Imagine curing obesity by eating fries made from genetically engineered potatoes, treating cancer by drinking a cup of tea, or controlling chronic pain by eating sunflower seeds.
In their sold-out Global Leadership Series event, Professor David Craik and Dr Sónia Henriques from The University of Queensland’s Institute for Molecular Bioscience shared their inspired vision for a future where life-saving medicines are grown in fields rather than factories.
“The aim of our research is to create change for global health by developing a new generation of medicines that could deliver more effective treatments with fewer side effects,” Professor Craik said.
Professor Craik said these plant-grown medicines would be based on molecules called cyclic peptides, or cyclotides, that are naturally produced by plants, including common backyard plants such as the petunia and violet.
“Ordinary linear peptides are usually broken down quickly by the body’s digestive enzymes, so we use the chemical trick of joining the ends together to create ‘designer’ cyclotides that give the drug more time in the body to do its job.
“Essentially, with our designer cyclotides, we are re-engineering natural molecules from plants to add a desired pharmaceutical or agricultural activity.
“We can then incorporate this new cyclotide, which carries the desired benefit, into plants that can naturally reproduce it from one generation to the next.
“One pharmaceutical application would be to simply harvest the plant, purifying the drug to produce a tablet.
“We can also produce these therapeutic molecules in edible plants or seeds, allowing us to make more accessible and affordable drugs that will particularly benefit people in developing countries.
“Together with some sunlight, water and hard science, we’ve already had success producing a modified drug lead for obesity, which we hope to express in sunflower seeds, and a drug lead for prostate cancer in mustard seeds.”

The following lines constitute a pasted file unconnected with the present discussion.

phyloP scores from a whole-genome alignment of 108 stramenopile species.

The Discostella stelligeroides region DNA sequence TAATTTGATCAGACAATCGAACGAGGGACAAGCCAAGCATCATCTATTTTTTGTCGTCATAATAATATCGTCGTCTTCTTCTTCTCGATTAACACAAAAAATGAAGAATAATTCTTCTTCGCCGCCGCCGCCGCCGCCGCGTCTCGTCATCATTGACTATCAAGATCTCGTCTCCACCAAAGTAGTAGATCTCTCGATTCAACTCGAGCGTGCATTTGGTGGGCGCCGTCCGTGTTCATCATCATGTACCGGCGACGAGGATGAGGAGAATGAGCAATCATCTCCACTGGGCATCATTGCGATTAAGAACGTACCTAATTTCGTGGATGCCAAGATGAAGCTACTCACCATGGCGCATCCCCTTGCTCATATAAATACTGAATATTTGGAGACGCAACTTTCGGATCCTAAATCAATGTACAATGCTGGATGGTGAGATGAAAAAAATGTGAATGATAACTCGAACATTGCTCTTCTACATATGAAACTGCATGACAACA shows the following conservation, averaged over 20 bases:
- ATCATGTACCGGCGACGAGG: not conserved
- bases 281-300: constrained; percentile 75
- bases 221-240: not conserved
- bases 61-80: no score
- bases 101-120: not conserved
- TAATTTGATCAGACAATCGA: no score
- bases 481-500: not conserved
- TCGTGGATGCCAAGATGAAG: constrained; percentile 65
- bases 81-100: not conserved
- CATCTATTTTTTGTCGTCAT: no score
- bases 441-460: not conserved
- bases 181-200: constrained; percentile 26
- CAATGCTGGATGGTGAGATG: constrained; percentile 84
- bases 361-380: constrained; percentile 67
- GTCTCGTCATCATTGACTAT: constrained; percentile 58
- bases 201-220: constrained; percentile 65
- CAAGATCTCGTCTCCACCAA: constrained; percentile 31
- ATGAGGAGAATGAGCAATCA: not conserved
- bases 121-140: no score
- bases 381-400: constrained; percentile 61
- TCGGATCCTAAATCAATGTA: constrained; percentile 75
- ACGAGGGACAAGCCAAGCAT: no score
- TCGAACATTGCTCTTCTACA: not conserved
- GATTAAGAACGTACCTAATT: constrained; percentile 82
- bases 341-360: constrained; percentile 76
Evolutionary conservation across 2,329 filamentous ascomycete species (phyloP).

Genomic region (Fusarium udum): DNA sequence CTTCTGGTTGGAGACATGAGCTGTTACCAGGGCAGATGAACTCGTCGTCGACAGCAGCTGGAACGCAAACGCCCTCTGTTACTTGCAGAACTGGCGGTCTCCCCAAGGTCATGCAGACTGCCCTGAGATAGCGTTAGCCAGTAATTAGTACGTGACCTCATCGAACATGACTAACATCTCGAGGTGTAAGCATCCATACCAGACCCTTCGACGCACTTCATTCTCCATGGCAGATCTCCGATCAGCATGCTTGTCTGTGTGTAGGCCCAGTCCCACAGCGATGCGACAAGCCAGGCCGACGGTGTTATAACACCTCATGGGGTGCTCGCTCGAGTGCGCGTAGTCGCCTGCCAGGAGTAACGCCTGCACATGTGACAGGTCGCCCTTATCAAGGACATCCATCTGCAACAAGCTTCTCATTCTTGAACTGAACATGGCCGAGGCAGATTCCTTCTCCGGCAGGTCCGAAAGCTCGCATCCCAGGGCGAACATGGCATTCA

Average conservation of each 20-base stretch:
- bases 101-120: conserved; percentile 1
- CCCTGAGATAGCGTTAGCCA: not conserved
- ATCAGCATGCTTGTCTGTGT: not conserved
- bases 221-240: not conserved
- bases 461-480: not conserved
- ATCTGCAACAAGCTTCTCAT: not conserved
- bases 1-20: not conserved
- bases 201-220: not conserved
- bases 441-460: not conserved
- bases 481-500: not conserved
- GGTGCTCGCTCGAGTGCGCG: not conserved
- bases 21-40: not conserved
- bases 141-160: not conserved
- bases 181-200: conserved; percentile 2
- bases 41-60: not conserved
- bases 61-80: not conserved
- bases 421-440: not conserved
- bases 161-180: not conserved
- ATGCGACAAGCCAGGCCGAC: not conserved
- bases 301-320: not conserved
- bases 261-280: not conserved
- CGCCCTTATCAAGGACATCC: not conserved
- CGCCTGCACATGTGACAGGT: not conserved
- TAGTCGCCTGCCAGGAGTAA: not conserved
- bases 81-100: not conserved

So far, Professor Craik’s team has had success with re-engineering cyclotides to treat pain and obesity in animal and test tube models, with clinical trials on the horizon.
In future, he expects the strength and stability of cyclotides may also be used for drugs such as insulin, which currently has to be injected.
In the second part of the seminar, Dr Sónia Henriques shared her work to develop cyclotides as anti-cancer drugs.
“Cancer is a challenging disease to treat as every cancer is different and it is difficult to find a good combination of drugs that will kill the cancer cells without killing the healthy cells or causing resistance to treatment.
“Most cancer targets are inside our cells. The difficulty with this is that you have to get drugs past the cell membrane barrier, which controls what gets in and out of the cell, before you can make an impact.
“We know cyclotides can cross the cell membrane barrier, so we could use them as a delivery system to target specific cancer-causing proteins inside cells.
“Our designer cyclotides have proven they can get inside leukaemia cells and block the cancer-causing proteins, which causes the leukaemia cells to die.
“We believe we can also use this approach to treat melanoma and target cancers that become resistant to other treatments, which could revolutionise cancer treatment as we know it.”
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Professor David Craik is an Australian Research Council Laureate Fellow at The University of Queensland’s Institute for Molecular Bioscience (IMB). He is a Fellow of the Australian Academy of Science and the Royal Society of Chemistry, and the 2014 recipient of the GSK Award for Research Excellence and Ramaciotti Medal for Excellence in Biomedical Research.
Dr Sónia Henriques is an Australian Research Council Future Fellow at The University of Queensland’s Institute for Molecular Bioscience (IMB).